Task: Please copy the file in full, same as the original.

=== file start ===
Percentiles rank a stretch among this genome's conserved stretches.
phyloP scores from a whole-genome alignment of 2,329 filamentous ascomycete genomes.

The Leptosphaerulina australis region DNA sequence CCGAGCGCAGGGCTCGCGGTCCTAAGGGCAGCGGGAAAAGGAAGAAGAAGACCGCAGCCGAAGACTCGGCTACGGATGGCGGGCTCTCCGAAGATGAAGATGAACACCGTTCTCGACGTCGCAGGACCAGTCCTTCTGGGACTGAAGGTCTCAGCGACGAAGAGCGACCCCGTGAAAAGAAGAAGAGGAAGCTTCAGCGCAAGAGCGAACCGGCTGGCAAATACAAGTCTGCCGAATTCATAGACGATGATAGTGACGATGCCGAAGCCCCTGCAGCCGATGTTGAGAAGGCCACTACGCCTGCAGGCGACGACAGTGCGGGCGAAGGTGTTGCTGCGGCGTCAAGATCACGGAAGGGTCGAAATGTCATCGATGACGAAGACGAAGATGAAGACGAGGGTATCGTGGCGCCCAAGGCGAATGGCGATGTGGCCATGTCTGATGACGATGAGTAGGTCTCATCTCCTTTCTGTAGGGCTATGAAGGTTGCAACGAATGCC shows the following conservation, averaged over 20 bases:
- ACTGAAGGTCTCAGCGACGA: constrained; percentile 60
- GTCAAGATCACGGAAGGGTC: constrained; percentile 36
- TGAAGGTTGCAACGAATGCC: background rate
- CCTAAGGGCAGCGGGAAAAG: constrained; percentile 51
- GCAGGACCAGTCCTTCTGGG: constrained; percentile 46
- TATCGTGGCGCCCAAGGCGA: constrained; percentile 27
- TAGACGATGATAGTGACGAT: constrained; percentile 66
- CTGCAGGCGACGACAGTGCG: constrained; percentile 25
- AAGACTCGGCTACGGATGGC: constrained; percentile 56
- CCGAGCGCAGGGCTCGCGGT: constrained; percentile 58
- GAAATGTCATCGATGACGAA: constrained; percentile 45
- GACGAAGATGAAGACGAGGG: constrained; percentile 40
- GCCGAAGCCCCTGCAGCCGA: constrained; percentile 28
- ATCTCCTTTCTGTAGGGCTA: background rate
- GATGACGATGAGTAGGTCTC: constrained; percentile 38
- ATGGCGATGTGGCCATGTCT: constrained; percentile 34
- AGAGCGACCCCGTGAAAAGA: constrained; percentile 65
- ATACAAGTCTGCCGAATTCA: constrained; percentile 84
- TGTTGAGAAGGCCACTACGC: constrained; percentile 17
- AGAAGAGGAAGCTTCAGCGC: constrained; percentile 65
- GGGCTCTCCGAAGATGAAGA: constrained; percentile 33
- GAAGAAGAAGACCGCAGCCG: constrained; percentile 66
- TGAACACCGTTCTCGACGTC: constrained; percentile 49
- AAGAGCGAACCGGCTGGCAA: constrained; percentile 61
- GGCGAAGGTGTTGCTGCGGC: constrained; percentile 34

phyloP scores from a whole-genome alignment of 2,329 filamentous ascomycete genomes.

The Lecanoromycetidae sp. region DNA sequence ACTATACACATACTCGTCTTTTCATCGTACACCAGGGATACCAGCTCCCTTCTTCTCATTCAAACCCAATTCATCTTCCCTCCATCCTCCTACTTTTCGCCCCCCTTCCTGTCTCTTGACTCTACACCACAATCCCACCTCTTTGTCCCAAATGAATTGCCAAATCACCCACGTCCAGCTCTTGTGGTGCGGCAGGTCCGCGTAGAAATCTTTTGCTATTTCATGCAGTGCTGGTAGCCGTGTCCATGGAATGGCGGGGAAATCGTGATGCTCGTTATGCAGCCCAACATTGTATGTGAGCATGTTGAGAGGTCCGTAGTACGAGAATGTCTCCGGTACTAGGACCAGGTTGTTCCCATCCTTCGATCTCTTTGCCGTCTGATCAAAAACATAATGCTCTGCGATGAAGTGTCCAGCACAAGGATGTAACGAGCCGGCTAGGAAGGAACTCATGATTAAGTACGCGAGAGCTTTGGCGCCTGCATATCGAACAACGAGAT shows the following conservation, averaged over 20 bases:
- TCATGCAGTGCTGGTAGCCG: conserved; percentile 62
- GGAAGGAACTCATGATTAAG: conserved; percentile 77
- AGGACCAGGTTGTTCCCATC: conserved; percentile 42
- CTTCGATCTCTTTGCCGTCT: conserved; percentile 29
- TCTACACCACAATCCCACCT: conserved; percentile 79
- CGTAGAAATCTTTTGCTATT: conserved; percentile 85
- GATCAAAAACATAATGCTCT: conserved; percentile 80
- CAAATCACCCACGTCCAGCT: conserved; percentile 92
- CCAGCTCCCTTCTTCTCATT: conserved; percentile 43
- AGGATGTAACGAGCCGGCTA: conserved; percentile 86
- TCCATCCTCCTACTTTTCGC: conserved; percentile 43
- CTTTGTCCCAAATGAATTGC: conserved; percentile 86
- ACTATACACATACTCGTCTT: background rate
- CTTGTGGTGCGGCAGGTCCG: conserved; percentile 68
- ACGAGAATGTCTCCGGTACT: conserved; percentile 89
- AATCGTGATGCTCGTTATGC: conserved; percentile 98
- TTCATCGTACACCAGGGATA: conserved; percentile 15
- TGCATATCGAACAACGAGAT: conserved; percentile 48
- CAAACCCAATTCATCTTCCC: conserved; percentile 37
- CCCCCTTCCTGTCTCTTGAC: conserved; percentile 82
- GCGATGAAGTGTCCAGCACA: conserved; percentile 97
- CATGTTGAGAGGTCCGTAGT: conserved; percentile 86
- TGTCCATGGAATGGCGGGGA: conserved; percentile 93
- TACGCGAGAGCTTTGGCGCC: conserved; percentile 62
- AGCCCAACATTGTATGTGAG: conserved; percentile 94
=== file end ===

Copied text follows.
Percentiles rank a stretch among this genome's conserved stretches.
phyloP scores from a whole-genome alignment of 2,329 filamentous ascomycete genomes.

The Leptosphaerulina australis region DNA sequence CCGAGCGCAGGGCTCGCGGTCCTAAGGGCAGCGGGAAAAGGAAGAAGAAGACCGCAGCCGAAGACTCGGCTACGGATGGCGGGCTCTCCGAAGATGAAGATGAACACCGTTCTCGACGTCGCAGGACCAGTCCTTCTGGGACTGAAGGTCTCAGCGACGAAGAGCGACCCCGTGAAAAGAAGAAGAGGAAGCTTCAGCGCAAGAGCGAACCGGCTGGCAAATACAAGTCTGCCGAATTCATAGACGATGATAGTGACGATGCCGAAGCCCCTGCAGCCGATGTTGAGAAGGCCACTACGCCTGCAGGCGACGACAGTGCGGGCGAAGGTGTTGCTGCGGCGTCAAGATCACGGAAGGGTCGAAATGTCATCGATGACGAAGACGAAGATGAAGACGAGGGTATCGTGGCGCCCAAGGCGAATGGCGATGTGGCCATGTCTGATGACGATGAGTAGGTCTCATCTCCTTTCTGTAGGGCTATGAAGGTTGCAACGAATGCC shows the following conservation, averaged over 20 bases:
- ACTGAAGGTCTCAGCGACGA: constrained; percentile 60
- GTCAAGATCACGGAAGGGTC: constrained; percentile 36
- TGAAGGTTGCAACGAATGCC: background rate
- CCTAAGGGCAGCGGGAAAAG: constrained; percentile 51
- GCAGGACCAGTCCTTCTGGG: constrained; percentile 46
- TATCGTGGCGCCCAAGGCGA: constrained; percentile 27
- TAGACGATGATAGTGACGAT: constrained; percentile 66
- CTGCAGGCGACGACAGTGCG: constrained; percentile 25
- AAGACTCGGCTACGGATGGC: constrained; percentile 56
- CCGAGCGCAGGGCTCGCGGT: constrained; percentile 58
- GAAATGTCATCGATGACGAA: constrained; percentile 45
- GACGAAGATGAAGACGAGGG: constrained; percentile 40
- GCCGAAGCCCCTGCAGCCGA: constrained; percentile 28
- ATCTCCTTTCTGTAGGGCTA: background rate
- GATGACGATGAGTAGGTCTC: constrained; percentile 38
- ATGGCGATGTGGCCATGTCT: constrained; percentile 34
- AGAGCGACCCCGTGAAAAGA: constrained; percentile 65
- ATACAAGTCTGCCGAATTCA: constrained; percentile 84
- TGTTGAGAAGGCCACTACGC: constrained; percentile 17
- AGAAGAGGAAGCTTCAGCGC: constrained; percentile 65
- GGGCTCTCCGAAGATGAAGA: constrained; percentile 33
- GAAGAAGAAGACCGCAGCCG: constrained; percentile 66
- TGAACACCGTTCTCGACGTC: constrained; percentile 49
- AAGAGCGAACCGGCTGGCAA: constrained; percentile 61
- GGCGAAGGTGTTGCTGCGGC: constrained; percentile 34

phyloP scores from a whole-genome alignment of 2,329 filamentous ascomycete genomes.

The Lecanoromycetidae sp. region DNA sequence ACTATACACATACTCGTCTTTTCATCGTACACCAGGGATACCAGCTCCCTTCTTCTCATTCAAACCCAATTCATCTTCCCTCCATCCTCCTACTTTTCGCCCCCCTTCCTGTCTCTTGACTCTACACCACAATCCCACCTCTTTGTCCCAAATGAATTGCCAAATCACCCACGTCCAGCTCTTGTGGTGCGGCAGGTCCGCGTAGAAATCTTTTGCTATTTCATGCAGTGCTGGTAGCCGTGTCCATGGAATGGCGGGGAAATCGTGATGCTCGTTATGCAGCCCAACATTGTATGTGAGCATGTTGAGAGGTCCGTAGTACGAGAATGTCTCCGGTACTAGGACCAGGTTGTTCCCATCCTTCGATCTCTTTGCCGTCTGATCAAAAACATAATGCTCTGCGATGAAGTGTCCAGCACAAGGATGTAACGAGCCGGCTAGGAAGGAACTCATGATTAAGTACGCGAGAGCTTTGGCGCCTGCATATCGAACAACGAGAT shows the following conservation, averaged over 20 bases:
- TCATGCAGTGCTGGTAGCCG: conserved; percentile 62
- GGAAGGAACTCATGATTAAG: conserved; percentile 77
- AGGACCAGGTTGTTCCCATC: conserved; percentile 42
- CTTCGATCTCTTTGCCGTCT: conserved; percentile 29
- TCTACACCACAATCCCACCT: conserved; percentile 79
- CGTAGAAATCTTTTGCTATT: conserved; percentile 85
- GATCAAAAACATAATGCTCT: conserved; percentile 80
- CAAATCACCCACGTCCAGCT: conserved; percentile 92
- CCAGCTCCCTTCTTCTCATT: conserved; percentile 43
- AGGATGTAACGAGCCGGCTA: conserved; percentile 86
- TCCATCCTCCTACTTTTCGC: conserved; percentile 43
- CTTTGTCCCAAATGAATTGC: conserved; percentile 86
- ACTATACACATACTCGTCTT: background rate
- CTTGTGGTGCGGCAGGTCCG: conserved; percentile 68
- ACGAGAATGTCTCCGGTACT: conserved; percentile 89
- AATCGTGATGCTCGTTATGC: conserved; percentile 98
- TTCATCGTACACCAGGGATA: conserved; percentile 15
- TGCATATCGAACAACGAGAT: conserved; percentile 48
- CAAACCCAATTCATCTTCCC: conserved; percentile 37
- CCCCCTTCCTGTCTCTTGAC: conserved; percentile 82
- GCGATGAAGTGTCCAGCACA: conserved; percentile 97
- CATGTTGAGAGGTCCGTAGT: conserved; percentile 86
- TGTCCATGGAATGGCGGGGA: conserved; percentile 93
- TACGCGAGAGCTTTGGCGCC: conserved; percentile 62
- AGCCCAACATTGTATGTGAG: conserved; percentile 94